Julius Reichel

Julius Reichel (1981) is a graduate from Jiří David’s studio at the Academy of Arts, Architecture and Design (UMPRUM) in Prague.

He comes from South Bohemia where he originally sprayed graffiti, yet, he claims that this hasn’t had a great influence on his work. At college, he dealt with landscaping and since then he has enjoyed working with the environment. Reactions of his surroundings are still present in the objects he freely installs next to roads, for instance. Having spent a year at Milan Knížák’s studio, Reichel moved to UMPRUM where he graduated from Jiří David’s studio. That might be the reason for his constant questioning of the traditional concept of painting and other classical art forms. In an interview for the Art Magazine the artist claimed:

“I think about visual art as of codes and it doesn’t matter if it is landscape art or abstraction, it simply is a language, an analytical chain of things”
However, Reichel does not only process stimuli from his direct surroundings but also from the internet and digital media. He is undoubtedly both a painter and a post-internet artist who refuses to be put into any simplifying categories. He is known for his monumental paintings in which he layers canvases on top of each other creating object-like works. The spectator going through these „pages“ becomes overwhelmed with an abundance of stimuli, references and symbols almost as when browsing the inexhaustible amounts of information in internet links. In the same way, this browsing may evoke going through commercial samplers or point to endless consumption. The artist systematically examines the principles of readymade and trash aesthetics when using old rags and clothes in his objects or when adding layers of his own expressive painting to old black and white photographs.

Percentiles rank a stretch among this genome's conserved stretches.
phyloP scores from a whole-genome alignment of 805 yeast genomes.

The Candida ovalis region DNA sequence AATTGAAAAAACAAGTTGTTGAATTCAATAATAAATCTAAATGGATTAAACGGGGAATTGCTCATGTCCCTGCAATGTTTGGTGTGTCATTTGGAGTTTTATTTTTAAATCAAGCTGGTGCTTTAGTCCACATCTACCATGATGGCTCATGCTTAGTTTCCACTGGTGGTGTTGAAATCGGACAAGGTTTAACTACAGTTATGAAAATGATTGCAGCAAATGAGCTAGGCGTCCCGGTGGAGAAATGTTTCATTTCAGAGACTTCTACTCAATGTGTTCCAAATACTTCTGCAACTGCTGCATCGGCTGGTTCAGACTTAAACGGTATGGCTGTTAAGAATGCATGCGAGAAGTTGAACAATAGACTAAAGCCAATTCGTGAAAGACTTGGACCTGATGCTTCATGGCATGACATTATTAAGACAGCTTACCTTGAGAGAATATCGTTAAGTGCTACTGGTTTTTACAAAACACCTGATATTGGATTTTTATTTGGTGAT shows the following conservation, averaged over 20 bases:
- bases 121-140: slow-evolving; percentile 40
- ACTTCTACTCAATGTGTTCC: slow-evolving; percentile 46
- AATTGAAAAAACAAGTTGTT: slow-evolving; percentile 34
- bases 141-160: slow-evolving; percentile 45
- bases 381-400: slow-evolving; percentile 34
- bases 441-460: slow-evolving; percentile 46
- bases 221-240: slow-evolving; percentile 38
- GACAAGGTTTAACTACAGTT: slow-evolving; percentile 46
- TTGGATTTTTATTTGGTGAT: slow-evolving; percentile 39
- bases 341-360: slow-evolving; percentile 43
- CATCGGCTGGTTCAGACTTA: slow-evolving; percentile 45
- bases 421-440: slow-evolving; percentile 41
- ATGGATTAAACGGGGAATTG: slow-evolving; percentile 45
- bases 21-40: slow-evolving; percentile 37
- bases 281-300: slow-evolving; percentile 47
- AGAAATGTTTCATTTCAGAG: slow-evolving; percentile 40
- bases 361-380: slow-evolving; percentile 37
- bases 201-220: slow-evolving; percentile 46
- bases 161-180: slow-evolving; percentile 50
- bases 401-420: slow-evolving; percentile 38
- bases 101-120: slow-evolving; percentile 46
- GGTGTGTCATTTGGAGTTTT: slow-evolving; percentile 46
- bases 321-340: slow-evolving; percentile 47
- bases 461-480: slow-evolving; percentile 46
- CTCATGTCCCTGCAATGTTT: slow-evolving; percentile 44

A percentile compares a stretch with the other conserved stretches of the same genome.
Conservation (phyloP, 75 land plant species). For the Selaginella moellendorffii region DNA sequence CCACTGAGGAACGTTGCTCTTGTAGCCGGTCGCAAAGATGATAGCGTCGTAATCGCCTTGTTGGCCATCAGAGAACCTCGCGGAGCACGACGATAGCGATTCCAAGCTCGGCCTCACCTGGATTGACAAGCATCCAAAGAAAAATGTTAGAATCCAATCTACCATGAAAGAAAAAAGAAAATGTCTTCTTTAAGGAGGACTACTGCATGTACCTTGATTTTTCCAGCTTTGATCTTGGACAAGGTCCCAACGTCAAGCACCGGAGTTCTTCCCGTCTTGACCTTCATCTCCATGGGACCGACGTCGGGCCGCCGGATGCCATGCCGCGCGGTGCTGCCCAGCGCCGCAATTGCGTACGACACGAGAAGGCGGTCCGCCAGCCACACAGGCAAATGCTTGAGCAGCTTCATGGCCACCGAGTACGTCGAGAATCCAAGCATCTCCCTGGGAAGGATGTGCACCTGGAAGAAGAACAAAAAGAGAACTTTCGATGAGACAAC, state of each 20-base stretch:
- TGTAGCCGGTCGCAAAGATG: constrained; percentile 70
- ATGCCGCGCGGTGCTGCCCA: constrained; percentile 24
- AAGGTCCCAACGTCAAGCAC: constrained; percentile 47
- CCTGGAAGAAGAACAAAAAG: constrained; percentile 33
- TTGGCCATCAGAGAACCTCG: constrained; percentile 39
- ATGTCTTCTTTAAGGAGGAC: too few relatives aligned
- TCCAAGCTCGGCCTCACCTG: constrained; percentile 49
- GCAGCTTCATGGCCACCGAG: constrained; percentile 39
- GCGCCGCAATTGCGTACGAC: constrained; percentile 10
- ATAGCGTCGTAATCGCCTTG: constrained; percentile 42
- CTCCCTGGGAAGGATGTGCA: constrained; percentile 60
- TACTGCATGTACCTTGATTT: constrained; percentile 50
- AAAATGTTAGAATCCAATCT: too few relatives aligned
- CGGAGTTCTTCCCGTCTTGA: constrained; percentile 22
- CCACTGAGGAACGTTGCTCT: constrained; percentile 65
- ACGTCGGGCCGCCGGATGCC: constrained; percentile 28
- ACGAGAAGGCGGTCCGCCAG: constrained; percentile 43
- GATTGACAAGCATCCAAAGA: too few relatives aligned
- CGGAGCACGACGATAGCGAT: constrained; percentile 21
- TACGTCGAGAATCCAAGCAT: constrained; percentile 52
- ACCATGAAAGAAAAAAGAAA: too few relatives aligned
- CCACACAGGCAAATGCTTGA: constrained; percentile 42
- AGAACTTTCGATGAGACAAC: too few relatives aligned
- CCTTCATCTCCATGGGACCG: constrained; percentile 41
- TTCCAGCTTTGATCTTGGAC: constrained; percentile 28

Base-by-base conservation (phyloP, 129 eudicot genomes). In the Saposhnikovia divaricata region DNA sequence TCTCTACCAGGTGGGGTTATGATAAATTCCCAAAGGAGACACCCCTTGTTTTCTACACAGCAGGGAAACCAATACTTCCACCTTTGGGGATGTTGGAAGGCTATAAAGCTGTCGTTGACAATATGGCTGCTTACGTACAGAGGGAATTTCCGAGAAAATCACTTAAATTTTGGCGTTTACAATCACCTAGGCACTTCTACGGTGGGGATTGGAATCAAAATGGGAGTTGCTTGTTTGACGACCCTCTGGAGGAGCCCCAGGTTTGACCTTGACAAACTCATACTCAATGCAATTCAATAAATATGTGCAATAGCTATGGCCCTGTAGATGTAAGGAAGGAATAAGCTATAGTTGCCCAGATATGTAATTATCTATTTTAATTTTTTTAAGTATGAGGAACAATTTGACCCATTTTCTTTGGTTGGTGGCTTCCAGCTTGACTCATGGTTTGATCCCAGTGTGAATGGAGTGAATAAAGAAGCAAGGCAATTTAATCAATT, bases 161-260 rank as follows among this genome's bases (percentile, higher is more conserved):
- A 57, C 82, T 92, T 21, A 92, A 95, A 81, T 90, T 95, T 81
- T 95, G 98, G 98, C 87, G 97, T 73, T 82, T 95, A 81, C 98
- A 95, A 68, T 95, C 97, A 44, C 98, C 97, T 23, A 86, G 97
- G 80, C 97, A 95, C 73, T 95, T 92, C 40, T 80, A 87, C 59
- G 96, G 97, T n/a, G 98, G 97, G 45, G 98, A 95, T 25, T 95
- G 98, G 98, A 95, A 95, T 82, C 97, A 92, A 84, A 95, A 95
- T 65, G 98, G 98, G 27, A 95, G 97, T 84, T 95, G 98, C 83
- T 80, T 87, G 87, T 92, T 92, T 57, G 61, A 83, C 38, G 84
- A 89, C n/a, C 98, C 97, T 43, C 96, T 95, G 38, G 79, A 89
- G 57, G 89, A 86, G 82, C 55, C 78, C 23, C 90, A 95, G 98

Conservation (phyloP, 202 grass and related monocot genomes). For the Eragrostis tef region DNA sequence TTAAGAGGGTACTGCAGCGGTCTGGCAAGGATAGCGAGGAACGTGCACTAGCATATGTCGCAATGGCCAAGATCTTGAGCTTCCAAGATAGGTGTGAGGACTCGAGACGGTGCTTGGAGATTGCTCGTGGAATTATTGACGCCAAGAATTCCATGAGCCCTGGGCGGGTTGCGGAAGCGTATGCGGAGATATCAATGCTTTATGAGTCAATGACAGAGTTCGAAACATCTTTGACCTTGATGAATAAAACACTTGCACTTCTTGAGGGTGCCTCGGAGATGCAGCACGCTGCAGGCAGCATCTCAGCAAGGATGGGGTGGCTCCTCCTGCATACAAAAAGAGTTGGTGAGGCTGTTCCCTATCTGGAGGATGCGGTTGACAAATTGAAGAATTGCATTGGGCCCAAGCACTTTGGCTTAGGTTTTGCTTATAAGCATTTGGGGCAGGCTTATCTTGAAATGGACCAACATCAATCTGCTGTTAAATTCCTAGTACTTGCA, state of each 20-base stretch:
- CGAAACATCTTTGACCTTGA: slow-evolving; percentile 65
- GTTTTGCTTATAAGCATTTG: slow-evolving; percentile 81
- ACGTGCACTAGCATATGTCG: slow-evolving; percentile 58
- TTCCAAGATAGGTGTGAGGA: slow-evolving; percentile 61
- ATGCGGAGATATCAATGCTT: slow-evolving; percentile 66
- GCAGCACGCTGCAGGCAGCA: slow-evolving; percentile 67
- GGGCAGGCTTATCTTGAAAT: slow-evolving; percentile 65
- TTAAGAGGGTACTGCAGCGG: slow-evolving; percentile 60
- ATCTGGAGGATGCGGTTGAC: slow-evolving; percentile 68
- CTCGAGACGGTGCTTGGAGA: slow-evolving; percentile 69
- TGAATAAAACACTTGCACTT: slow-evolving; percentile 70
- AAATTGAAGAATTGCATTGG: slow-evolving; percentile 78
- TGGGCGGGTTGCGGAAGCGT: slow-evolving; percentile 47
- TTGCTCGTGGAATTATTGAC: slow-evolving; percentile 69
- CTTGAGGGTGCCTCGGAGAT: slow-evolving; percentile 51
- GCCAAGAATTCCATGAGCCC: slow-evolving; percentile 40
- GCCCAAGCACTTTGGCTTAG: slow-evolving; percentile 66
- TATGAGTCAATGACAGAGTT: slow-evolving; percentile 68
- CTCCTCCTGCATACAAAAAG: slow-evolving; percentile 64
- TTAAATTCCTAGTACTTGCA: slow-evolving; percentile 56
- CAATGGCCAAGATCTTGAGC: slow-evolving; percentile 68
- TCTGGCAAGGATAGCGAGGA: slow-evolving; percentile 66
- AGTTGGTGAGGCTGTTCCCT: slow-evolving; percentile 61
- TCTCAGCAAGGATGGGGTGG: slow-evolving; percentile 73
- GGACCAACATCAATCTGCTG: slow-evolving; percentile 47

It is this conscious analytical work with information combined with expressive creative work stemming both from feelings and reason that is the main identifier of Reichl’s artwork. The author is not afraid of welcoming chance into his creative process. His pseudonym, Julius Reichel, chosen by chance was a name on the door of the flat inherited from his grandfather. It is just another proof of the artist’s complex creativity involving chance that gets reflected in his work.


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